Saturday 1 October 2011

When Will The Church of England Shut Up Shop For The Last Time?

It’s that fun time again when the Office of National Statistics release a whole bunch of completely unsurprising figures that the newspapers can spin to reflect whatever point of view they suspect will sell the most papers. I might as well add my own biased spin to counter the Daily Mail's arse dribble.

In 2011, 68.5% of the UK population apparently identified themselves as Christian, compared to 71.3 % the previous year, with the overwhelming majority of the slack being taken up by us godless heathens.

These percentages of course refer to “Cultural Christians” rather than “Practicing Christians”, indeed the wording of the question includes the caveat “even if not currently practicing”. However, what I think is a far more pertinent statistic, is the actual Church attendance numbers.

The above graph shows the average weekly attendance of Church of England services over the last 10 years. Indeed, if you look at the source you can see this same declining trend in Sunday Worship going all the way back to the late 1960’s. There is of course no surprise in seeing this steady slump in church attendance. Each year an average of 14,300 fewer people attend Anglican services.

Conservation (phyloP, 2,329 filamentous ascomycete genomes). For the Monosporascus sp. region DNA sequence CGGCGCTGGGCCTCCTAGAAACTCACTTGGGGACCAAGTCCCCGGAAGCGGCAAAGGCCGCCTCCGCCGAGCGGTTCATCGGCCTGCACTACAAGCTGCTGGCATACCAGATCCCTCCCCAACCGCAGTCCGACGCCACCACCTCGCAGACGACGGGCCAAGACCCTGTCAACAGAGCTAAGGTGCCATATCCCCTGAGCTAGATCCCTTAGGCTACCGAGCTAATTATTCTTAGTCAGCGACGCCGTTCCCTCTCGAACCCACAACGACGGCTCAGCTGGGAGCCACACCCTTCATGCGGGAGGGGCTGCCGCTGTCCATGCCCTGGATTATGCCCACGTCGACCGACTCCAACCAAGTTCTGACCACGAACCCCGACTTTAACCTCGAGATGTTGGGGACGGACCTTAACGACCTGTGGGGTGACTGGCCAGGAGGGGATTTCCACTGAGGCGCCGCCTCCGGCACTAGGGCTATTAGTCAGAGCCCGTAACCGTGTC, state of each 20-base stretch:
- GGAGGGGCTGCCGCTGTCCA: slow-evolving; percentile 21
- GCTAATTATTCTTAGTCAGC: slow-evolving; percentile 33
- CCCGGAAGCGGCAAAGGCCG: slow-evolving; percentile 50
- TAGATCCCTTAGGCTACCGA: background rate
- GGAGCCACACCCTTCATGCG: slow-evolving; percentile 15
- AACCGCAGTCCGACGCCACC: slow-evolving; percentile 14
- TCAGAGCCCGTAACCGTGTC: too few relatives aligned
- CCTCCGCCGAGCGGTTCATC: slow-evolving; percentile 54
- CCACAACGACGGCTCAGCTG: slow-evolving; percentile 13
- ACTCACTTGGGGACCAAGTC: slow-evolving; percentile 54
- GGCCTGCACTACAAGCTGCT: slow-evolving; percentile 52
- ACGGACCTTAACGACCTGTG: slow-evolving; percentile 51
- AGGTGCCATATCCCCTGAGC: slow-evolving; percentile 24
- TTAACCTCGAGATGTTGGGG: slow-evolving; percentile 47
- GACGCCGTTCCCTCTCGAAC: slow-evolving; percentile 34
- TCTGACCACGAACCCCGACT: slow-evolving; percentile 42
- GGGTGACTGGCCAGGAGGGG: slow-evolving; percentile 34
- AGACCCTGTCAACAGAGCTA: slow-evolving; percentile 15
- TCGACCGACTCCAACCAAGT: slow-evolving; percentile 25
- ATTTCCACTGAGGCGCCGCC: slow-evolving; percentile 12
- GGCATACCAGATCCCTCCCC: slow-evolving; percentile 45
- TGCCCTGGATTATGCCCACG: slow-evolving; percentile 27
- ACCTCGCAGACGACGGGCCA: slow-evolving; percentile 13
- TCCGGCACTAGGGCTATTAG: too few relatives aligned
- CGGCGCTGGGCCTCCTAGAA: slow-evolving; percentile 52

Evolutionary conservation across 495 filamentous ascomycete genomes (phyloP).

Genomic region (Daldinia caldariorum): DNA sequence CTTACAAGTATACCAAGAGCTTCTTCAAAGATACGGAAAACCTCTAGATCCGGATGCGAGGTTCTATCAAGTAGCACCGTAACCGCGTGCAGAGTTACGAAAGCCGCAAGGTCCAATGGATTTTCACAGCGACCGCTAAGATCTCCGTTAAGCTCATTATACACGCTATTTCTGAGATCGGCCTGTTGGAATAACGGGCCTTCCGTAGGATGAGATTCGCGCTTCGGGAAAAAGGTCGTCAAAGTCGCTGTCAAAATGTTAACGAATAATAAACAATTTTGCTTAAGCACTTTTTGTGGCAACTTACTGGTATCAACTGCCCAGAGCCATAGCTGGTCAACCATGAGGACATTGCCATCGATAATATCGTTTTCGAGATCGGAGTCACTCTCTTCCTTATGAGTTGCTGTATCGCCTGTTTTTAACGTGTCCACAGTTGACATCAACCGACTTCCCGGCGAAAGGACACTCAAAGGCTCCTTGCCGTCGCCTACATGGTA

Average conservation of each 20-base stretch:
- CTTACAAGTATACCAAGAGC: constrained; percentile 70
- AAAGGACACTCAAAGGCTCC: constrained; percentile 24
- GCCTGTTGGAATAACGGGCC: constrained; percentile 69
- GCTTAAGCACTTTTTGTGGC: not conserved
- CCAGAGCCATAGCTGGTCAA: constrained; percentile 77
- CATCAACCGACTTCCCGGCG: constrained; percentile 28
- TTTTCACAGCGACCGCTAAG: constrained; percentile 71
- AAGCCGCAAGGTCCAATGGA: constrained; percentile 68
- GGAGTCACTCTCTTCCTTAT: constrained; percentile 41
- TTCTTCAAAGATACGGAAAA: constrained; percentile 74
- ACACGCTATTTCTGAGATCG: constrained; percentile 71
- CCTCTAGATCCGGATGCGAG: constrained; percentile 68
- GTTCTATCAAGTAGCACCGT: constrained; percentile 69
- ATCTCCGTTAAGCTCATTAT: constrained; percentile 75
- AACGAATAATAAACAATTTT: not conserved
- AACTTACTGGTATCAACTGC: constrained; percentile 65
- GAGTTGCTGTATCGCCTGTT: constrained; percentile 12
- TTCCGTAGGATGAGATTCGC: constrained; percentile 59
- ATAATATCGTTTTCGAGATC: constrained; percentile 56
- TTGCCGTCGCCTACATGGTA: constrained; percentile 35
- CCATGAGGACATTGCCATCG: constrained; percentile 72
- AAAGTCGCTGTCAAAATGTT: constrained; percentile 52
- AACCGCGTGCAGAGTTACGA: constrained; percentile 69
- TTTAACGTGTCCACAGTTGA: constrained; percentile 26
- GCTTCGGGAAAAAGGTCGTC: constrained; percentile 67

That means that on average, each week, 275 regular church attendees have either died or have woken up and decided that it's all a bit silly really and they’d rather have a nice lie in of a Sunday morning.

Of course extrapolating figures generally leads to some very dodgy conclusions, but what the hell, let’s extrapolate anyway.

Assuming the same steady decline continues year on year at the same rate, then on Sunday 16th January 2089 the last 75 stragglers will wander through the hallowed doors for one final sing-song and a couple of nice platitudes before being sent on their merry way for the last time. The following week, Sunday 23rd January 2089, every church, chapel and cathedral across England will be empty, vacant, void. Completely deserted.

I wonder if on Monday 24th January 2089 when the Daily Mail reports with horror that no bugger turned up for Church yesterday, that the government will still feel justified in their support of an education policy that actively discriminates based on the alleged religious beliefs of parents and a theocratic admissions policy for the House of Lords.

After all, if I were to believe this dodgy extrapolation, it could be in the lifetime of my children.


JuJu said...

There is a real risk to atheists from declining church attendance, the group psychology effect of evaporative cooling: as going to church is no longer seen as a necessary part of membership of polite society, the moderate believers depart, leaving the crazies behind with no voice of reason to slow them down. This is generally when movements get really dangerous!

Anonymous said...

@JuJu I think that fundamentalists are leaving the church more than moderates, because they think that it is fundamentalism or atheism and as soon as leaving fundamentalism will go directly into atheism.